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The dangers of carbon monoxide in the workplace

Workers in Pennsylvania might be interested OSHA's new reminder to employers about keeping workers safe from carbon monoxide exposure. The February 12 reminder was issued after recent events indicated a need to emphasize the dangers of carbon monoxide exposure when workers are in enclosed spaces near generators or other types of equipment that can expose them to the deadly gas.

Carbon monoxide is a toxic gas that cannot be seen and has no odor. Carbon monoxide poisoning can be fatal. The first symptoms of overexposure to carbon monoxide include dizziness, headache, drowsiness, nausea, vomiting and tightness across the chest. Someone who is overexposed may lapse into a coma. Severe neurological damage can occur in people who survive carbon monoxide poisoning.

Worker deaths from carbon monoxide exposure happen every year. Fuel-burning equipment and tools are the main culprits. Workspaces where these items are used should be well-ventilated. The danger of carbon monoxide overexposure is generally greatest in the winter when indoor spaces are often sealed against the cold weather and space heaters create another source of carbon monoxide exposure.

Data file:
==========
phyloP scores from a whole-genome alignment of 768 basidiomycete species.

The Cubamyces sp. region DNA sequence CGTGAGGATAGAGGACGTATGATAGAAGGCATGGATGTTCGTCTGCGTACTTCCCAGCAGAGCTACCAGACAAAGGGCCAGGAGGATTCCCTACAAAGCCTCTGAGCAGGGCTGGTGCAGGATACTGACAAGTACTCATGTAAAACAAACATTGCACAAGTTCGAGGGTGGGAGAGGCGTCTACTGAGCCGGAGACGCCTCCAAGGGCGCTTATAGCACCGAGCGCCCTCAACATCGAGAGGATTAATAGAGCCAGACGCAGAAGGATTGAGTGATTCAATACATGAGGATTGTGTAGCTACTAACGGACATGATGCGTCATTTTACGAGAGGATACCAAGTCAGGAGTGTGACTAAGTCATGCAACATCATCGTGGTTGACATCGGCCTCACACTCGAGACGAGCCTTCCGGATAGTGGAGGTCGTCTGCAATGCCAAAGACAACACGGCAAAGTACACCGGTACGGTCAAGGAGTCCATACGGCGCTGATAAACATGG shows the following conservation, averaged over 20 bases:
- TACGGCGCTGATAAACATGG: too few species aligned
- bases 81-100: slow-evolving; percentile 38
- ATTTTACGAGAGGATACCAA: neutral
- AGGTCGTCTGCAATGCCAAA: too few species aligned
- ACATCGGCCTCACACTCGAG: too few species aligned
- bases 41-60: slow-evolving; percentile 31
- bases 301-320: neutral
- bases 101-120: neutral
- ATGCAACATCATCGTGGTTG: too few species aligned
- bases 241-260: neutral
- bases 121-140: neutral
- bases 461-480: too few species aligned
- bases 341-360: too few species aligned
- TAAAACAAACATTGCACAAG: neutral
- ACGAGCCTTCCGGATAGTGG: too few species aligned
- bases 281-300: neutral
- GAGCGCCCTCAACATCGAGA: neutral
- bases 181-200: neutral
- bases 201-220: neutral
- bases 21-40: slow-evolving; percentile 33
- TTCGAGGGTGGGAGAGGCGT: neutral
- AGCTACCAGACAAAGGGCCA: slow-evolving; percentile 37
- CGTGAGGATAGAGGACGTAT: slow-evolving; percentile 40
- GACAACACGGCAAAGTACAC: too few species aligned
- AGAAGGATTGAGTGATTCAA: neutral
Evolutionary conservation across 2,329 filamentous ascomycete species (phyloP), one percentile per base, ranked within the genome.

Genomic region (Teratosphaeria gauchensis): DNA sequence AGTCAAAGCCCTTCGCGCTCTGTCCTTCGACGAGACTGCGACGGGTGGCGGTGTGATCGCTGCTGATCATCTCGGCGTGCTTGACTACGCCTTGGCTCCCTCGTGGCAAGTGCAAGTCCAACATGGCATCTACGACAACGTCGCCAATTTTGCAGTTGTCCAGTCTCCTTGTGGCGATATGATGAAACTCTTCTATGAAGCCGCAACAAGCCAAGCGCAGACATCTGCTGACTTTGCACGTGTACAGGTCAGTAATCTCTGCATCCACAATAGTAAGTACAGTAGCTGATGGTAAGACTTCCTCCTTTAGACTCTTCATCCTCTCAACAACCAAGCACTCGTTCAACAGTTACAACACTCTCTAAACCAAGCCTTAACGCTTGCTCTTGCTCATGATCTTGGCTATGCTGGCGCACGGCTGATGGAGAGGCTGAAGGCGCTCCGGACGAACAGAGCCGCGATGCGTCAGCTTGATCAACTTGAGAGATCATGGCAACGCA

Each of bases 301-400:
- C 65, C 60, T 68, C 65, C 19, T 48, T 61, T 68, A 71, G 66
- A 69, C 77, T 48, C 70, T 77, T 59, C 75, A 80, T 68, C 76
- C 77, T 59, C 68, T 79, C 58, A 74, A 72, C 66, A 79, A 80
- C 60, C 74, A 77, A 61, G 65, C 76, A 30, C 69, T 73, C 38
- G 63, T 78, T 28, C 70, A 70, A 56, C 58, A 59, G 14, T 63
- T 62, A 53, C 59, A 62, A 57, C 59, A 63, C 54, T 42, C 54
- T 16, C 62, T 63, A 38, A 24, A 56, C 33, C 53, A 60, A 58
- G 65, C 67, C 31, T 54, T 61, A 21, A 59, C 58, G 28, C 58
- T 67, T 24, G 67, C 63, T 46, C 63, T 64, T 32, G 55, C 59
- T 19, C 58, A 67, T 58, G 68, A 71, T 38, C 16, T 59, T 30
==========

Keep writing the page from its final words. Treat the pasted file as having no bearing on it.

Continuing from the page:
OSHA reminds employers to install ventilation systems, avoid the use of fuel-burning equipment in enclosed areas and educate workers about the symptoms of carbon monoxide poisoning. The use of carbon monoxide detectors is also recommended.

While OSHA works to keep workplaces safe, workers are protected financially by workers' compensation insurance. Workers' compensation covers injuries or illnesses that occur or are made worse because of work duties. Filing a workers' compensation claim is different than filing a personal injury lawsuit because workers' compensation does not require proof that someone else was responsible for the workers' injury. Although the scope of workers' compensation coverage is very broad, employers are allowed to fight a claim, and they often do.

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